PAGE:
Volvo V60 (2010 – 2018) Review

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Volvo V60 (2010 – 2018) At A Glance

3/5
Honest John Overall Rating
The V60 might not be the biggest estate car Volvo has ever built, but it’s one of the best looking. It stems from a time when wagons still rolled for Volvo, before it established itself as a leading player in the SUV sector.

+The D4 diesel engine is punchy and efficient, comfortable and relaxing to drive, excellent safety credentials.

-It’s not a proper estate car, lacks excitement, interior looks dated alongside newer models.

Insurance Groups are between 28–32
On average it achieves 74% of the official MPG figure

Launched in 2010, the Volvo V60 was the sister car to the S60 saloon, rivalling the likes of the BMW 3 Series Touring, Audi A4 Avant and Mercedes-Benz C-Class Estate. It’s not the most practical of estate cars, but if you’re after a good looking, solid and safe wagon, it’s a highly appealing prospect.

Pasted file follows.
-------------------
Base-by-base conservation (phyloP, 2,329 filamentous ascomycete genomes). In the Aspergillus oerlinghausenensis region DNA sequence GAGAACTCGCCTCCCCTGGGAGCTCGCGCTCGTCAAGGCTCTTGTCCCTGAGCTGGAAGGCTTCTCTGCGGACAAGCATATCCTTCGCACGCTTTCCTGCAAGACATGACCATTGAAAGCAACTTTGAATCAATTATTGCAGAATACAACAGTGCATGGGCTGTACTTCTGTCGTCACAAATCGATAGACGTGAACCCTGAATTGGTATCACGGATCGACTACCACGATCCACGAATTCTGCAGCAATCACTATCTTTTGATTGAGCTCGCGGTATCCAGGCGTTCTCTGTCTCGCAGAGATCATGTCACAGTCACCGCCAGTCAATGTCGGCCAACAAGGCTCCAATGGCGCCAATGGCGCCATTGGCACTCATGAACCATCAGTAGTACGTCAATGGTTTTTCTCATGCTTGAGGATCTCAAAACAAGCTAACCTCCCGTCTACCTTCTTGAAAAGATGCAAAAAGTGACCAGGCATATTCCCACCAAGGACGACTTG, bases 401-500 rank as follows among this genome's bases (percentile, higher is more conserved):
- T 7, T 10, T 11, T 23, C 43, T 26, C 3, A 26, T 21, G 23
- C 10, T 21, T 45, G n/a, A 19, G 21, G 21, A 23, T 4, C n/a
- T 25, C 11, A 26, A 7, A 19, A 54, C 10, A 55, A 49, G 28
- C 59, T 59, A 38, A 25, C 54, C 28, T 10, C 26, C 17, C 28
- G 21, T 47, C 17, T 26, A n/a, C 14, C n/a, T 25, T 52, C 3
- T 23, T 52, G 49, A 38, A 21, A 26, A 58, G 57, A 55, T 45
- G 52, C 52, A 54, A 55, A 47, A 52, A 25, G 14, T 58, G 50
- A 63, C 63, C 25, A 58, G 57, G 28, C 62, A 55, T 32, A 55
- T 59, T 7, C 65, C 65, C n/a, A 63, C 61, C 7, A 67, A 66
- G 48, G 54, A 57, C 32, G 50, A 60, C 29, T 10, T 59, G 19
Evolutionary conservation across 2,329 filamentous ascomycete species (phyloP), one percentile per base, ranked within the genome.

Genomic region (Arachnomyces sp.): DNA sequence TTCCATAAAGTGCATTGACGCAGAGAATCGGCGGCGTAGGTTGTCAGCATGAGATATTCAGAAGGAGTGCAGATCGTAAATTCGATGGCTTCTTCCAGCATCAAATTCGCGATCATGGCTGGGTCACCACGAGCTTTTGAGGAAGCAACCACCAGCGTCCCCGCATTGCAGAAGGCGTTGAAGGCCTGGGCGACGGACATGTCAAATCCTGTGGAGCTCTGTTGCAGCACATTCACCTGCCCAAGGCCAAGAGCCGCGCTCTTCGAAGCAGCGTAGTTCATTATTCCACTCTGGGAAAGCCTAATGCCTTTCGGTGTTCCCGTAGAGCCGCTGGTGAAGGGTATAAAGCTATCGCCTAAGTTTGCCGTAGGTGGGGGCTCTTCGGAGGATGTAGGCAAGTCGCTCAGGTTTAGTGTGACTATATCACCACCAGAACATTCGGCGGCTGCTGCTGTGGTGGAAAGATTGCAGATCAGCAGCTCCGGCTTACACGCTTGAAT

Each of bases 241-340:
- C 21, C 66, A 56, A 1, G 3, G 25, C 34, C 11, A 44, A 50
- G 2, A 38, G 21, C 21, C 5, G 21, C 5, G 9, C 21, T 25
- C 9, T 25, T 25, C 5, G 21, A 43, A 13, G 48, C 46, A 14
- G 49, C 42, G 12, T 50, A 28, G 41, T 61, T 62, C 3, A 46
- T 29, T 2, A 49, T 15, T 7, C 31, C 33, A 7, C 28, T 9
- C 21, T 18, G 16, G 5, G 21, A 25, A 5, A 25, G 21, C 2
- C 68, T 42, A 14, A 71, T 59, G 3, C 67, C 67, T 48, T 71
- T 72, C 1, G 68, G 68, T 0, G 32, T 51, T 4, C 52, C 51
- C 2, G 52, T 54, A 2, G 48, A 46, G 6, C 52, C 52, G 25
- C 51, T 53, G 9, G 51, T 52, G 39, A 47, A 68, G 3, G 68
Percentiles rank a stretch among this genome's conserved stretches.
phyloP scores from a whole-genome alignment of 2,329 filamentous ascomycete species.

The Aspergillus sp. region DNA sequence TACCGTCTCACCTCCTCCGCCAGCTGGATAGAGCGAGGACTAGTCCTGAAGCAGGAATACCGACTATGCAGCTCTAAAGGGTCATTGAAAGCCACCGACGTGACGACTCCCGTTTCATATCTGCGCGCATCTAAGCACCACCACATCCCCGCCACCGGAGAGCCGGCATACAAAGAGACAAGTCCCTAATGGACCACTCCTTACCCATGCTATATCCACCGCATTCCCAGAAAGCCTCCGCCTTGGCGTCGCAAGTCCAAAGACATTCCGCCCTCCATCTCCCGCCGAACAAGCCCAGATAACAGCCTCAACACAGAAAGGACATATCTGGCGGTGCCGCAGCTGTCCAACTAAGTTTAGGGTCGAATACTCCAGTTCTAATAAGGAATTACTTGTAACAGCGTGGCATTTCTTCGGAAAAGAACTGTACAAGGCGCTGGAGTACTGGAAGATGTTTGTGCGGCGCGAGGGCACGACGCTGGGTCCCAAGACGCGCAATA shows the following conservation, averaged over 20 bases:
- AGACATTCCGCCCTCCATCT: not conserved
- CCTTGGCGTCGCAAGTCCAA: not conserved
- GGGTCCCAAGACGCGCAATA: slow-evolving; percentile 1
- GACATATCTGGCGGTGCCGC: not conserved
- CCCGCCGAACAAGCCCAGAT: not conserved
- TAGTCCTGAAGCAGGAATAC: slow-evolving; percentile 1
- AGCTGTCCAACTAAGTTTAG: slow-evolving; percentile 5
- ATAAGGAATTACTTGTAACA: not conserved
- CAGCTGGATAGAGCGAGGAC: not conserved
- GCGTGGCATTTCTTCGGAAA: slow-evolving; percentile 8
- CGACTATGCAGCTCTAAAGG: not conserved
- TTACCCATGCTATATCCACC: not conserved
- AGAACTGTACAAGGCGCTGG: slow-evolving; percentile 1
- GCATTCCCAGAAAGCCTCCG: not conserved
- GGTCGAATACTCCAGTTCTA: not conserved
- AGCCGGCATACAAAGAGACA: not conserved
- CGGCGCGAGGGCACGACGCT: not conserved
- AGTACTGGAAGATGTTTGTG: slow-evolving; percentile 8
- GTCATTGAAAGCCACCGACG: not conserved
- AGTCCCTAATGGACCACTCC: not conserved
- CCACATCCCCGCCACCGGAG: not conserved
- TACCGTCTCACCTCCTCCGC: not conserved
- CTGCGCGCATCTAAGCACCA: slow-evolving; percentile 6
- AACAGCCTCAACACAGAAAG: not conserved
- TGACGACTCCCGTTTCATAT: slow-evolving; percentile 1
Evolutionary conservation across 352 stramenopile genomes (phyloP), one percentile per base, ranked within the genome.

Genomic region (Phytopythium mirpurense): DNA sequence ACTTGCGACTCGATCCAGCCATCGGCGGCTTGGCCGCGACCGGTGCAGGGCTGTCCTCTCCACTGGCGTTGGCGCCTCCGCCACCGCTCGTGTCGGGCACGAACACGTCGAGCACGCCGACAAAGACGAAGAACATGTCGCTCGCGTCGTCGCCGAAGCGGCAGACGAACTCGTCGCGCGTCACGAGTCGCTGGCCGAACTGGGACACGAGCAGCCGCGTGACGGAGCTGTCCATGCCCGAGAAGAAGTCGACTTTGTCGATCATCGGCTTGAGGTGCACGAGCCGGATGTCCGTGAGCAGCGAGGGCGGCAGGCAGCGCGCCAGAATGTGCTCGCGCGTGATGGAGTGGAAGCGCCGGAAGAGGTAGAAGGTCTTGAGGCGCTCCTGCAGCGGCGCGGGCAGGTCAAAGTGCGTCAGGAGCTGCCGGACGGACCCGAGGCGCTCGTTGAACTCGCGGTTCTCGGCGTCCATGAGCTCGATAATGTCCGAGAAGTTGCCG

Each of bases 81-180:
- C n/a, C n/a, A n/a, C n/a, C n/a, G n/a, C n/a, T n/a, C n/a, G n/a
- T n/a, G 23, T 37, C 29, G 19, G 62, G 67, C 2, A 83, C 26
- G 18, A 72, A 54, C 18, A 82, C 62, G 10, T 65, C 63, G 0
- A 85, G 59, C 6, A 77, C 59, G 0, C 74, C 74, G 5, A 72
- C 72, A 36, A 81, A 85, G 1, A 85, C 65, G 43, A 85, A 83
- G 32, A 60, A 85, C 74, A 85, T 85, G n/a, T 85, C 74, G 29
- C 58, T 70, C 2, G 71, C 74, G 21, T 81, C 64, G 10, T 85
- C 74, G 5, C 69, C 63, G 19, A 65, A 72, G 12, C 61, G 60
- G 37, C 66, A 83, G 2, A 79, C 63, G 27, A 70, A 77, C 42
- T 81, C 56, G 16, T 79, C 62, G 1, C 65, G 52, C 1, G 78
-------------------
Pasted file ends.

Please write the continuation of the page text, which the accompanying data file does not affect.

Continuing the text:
Looking for a Volvo V60 (2010 - 2018)?
Register your interest for later or request to be contacted by a dealer to talk through your options now.

Once upon a time, Volvo was synonymous with estate cars. Today, the company builds three of the most convincing SUVs on the planet, but it hasn’t abandoned its roots. It still builds stylish, safe and sophisticated estate cars.

Launched in 2010, this particular V60 stems from a time before the Volvo revolution. That’s to say it’s one of the last of the old breed of cars, before it ventured down the SUV and electric avenues. It means that it’s looking a bit dated in 2020, but that’s not a reason to dismiss it.

On the contrary. In fact, the only reason to dismiss it would be the fact that it’s not a true estate car. The boot is too small and there’s not enough space in the back. Put aside any thoughts of the enormous, boxy Volvo estate your parents owned when you were growing up. The Volvo V60 is more like an S60 with a fastback bottom.

Rivals include the BMW 3 Series Touring and Audi A4 Avant, along with the Volkswagen Passat Estate, if you’re after a properly practical wagon. Today, the V60 is also rivalled by the growing range of SUVs, including the popular Volvo XC60.